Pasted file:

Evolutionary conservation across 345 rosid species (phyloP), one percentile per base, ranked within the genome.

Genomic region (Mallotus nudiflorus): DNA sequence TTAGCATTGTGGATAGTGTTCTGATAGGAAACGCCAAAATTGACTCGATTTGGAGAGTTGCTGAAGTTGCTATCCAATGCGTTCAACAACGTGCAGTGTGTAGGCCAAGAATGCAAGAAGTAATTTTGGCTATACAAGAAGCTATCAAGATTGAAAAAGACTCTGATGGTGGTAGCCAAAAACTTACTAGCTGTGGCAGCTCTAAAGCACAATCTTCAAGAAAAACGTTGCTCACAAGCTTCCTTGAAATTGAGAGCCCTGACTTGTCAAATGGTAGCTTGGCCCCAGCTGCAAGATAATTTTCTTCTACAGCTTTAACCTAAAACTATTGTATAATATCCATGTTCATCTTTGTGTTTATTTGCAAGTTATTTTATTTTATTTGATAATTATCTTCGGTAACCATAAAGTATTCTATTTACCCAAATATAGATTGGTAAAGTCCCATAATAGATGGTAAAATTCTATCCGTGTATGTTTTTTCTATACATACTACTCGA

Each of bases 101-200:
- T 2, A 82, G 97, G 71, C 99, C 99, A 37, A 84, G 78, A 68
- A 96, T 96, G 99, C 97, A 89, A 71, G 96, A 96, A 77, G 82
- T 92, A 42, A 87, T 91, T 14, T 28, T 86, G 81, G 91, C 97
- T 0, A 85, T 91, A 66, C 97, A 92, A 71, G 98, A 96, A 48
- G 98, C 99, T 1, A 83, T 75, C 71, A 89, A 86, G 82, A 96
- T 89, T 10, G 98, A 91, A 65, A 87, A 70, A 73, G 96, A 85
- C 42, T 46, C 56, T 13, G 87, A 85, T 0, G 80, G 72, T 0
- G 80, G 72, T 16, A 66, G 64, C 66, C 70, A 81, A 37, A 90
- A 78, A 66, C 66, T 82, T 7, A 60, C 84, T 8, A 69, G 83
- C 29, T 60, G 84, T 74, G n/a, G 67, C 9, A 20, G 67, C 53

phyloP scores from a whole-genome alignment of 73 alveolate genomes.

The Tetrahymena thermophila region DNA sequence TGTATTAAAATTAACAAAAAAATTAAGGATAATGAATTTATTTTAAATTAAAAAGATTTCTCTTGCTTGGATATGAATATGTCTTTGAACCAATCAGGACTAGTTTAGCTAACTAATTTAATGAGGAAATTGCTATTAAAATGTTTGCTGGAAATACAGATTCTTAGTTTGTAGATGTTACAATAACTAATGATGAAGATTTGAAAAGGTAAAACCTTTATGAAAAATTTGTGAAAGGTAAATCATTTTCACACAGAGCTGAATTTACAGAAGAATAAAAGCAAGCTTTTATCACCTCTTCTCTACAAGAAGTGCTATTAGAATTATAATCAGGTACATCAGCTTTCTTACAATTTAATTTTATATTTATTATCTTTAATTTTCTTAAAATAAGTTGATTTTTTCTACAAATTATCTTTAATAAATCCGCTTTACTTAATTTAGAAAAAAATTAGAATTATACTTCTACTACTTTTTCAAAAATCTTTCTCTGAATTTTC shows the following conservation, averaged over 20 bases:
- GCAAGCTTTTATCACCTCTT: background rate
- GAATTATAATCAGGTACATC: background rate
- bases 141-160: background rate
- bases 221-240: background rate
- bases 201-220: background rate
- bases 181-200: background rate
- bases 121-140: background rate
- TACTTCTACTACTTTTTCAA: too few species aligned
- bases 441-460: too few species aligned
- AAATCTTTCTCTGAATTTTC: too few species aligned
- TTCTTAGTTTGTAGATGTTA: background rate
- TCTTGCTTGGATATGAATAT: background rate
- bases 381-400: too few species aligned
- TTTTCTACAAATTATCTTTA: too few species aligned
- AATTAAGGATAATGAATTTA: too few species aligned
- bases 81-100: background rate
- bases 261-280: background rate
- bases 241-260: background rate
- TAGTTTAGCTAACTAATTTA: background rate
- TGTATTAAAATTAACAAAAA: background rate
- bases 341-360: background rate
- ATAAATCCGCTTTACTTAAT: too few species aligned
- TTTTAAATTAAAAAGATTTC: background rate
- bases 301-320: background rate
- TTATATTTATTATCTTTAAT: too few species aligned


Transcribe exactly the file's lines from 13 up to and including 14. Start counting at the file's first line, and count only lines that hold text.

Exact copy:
- C 29, T 60, G 84, T 74, G n/a, G 67, C 9, A 20, G 67, C 53

phyloP scores from a whole-genome alignment of 73 alveolate genomes.